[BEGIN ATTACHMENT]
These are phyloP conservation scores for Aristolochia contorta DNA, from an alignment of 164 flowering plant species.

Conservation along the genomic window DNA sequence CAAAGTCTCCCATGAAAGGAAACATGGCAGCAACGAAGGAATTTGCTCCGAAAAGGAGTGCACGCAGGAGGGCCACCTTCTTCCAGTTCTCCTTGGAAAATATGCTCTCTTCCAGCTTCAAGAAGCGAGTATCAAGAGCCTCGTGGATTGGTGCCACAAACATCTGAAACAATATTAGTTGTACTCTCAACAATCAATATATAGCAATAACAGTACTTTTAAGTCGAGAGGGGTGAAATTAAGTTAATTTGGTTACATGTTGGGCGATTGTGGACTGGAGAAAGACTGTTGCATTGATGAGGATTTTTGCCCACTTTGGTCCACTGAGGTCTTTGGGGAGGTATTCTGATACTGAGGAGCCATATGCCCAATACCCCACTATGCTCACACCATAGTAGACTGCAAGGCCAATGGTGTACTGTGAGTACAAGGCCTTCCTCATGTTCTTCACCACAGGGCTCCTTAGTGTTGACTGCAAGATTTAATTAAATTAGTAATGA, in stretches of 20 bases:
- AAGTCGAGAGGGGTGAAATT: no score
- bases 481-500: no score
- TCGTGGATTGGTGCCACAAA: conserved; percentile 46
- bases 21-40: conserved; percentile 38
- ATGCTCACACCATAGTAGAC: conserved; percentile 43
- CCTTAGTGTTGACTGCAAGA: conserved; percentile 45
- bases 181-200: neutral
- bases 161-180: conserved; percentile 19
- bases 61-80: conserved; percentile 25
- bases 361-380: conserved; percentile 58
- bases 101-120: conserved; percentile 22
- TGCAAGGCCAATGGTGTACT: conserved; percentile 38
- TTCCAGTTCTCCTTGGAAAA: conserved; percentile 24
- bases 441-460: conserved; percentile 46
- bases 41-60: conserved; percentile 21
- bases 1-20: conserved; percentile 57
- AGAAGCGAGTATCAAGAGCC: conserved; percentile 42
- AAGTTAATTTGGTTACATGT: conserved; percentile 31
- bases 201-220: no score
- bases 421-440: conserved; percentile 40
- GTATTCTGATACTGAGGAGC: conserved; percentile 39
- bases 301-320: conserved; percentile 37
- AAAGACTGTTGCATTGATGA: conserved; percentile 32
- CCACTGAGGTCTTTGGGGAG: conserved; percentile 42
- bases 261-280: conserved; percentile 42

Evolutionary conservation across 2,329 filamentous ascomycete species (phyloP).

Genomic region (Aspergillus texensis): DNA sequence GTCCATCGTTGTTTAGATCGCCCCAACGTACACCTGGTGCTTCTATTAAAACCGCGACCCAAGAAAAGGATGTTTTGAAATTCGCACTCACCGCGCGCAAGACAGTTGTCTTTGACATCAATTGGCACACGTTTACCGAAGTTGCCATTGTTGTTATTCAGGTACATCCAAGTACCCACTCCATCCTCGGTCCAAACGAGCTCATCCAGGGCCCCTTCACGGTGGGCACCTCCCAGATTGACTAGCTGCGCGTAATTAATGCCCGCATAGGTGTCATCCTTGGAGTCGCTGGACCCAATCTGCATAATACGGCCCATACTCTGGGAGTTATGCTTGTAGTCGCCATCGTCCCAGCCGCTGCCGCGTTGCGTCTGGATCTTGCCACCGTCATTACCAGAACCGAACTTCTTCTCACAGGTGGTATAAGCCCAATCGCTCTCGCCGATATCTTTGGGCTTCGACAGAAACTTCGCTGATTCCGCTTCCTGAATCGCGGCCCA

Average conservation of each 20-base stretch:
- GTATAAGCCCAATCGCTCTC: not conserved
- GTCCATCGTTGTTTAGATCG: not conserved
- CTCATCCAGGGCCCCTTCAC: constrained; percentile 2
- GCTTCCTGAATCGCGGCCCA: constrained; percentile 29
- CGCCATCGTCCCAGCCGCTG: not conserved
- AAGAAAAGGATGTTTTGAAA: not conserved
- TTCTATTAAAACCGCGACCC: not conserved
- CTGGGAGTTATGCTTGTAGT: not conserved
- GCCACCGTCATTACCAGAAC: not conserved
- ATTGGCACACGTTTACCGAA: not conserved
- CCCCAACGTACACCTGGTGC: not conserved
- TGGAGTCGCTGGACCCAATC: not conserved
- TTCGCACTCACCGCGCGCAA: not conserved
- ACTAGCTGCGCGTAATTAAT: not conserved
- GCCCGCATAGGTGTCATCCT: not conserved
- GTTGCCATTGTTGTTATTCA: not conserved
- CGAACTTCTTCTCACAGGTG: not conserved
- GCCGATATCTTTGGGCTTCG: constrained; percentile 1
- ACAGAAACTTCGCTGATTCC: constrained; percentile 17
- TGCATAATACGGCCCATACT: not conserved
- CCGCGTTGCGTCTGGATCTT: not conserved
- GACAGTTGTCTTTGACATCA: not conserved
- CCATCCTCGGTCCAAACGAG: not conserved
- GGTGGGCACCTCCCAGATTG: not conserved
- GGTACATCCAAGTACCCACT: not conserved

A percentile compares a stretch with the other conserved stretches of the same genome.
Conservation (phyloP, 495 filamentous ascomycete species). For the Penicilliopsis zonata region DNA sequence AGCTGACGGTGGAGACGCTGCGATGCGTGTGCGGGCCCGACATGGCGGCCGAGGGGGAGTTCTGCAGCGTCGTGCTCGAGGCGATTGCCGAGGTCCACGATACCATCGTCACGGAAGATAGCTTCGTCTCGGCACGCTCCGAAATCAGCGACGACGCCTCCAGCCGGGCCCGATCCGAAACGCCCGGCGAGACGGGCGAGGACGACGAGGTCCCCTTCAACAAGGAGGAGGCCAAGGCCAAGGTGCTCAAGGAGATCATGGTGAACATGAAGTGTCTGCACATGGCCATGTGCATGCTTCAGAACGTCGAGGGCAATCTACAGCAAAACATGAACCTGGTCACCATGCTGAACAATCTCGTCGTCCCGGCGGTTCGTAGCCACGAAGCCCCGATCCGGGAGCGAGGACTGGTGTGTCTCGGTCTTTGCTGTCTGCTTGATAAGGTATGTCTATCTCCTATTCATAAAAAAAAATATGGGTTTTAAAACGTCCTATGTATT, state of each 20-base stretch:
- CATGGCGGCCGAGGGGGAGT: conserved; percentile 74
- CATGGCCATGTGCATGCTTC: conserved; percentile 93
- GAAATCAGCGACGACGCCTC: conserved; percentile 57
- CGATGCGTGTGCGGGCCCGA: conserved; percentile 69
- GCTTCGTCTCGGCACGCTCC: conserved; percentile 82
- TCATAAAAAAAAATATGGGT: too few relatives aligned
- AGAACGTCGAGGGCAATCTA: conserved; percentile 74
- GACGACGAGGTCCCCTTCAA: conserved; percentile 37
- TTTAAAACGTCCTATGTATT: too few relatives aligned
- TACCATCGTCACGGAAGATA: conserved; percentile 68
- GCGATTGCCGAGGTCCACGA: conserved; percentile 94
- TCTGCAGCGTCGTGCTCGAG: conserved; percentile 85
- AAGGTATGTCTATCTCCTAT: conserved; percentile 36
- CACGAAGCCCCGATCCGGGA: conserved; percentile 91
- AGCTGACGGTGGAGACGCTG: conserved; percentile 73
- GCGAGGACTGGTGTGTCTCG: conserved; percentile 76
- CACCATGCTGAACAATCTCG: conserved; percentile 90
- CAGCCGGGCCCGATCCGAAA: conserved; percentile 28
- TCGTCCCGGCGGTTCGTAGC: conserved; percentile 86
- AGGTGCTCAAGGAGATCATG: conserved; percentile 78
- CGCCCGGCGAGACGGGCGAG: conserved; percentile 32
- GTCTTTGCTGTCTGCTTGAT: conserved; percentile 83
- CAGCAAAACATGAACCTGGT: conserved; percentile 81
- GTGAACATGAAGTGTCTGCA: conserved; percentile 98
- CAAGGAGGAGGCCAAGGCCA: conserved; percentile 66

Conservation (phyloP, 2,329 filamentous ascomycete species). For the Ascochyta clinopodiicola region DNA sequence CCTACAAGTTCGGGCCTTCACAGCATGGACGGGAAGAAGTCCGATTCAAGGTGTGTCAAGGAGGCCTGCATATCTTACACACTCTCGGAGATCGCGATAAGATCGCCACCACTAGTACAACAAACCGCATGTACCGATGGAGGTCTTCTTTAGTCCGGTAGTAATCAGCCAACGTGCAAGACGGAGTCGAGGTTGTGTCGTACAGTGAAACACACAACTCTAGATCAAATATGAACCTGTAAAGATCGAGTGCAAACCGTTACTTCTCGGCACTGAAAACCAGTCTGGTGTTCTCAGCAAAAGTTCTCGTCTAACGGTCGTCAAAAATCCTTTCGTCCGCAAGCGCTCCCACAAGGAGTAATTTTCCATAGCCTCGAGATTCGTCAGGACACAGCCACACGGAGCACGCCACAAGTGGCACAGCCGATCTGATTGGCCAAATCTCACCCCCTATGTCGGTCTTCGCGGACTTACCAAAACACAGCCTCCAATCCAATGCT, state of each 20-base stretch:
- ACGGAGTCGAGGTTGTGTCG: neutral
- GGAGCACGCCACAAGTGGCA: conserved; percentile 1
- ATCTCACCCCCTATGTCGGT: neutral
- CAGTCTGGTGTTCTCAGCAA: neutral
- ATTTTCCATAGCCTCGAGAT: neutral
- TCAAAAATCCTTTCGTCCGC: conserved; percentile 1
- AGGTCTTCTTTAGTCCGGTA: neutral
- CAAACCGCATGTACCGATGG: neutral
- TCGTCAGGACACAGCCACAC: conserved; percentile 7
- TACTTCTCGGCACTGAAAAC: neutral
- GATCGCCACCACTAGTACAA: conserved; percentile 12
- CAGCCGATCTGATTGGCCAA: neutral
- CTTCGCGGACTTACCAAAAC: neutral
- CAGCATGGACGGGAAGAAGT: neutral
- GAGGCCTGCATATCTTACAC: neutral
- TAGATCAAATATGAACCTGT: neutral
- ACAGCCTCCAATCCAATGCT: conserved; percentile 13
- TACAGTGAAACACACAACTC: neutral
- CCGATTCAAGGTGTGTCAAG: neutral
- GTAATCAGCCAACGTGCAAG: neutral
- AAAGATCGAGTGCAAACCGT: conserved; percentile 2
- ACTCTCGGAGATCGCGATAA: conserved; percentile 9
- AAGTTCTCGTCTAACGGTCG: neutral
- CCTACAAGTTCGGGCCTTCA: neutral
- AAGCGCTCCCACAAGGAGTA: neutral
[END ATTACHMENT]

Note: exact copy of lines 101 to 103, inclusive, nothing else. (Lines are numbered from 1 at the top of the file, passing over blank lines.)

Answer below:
- TACAGTGAAACACACAACTC: neutral
- CCGATTCAAGGTGTGTCAAG: neutral
- GTAATCAGCCAACGTGCAAG: neutral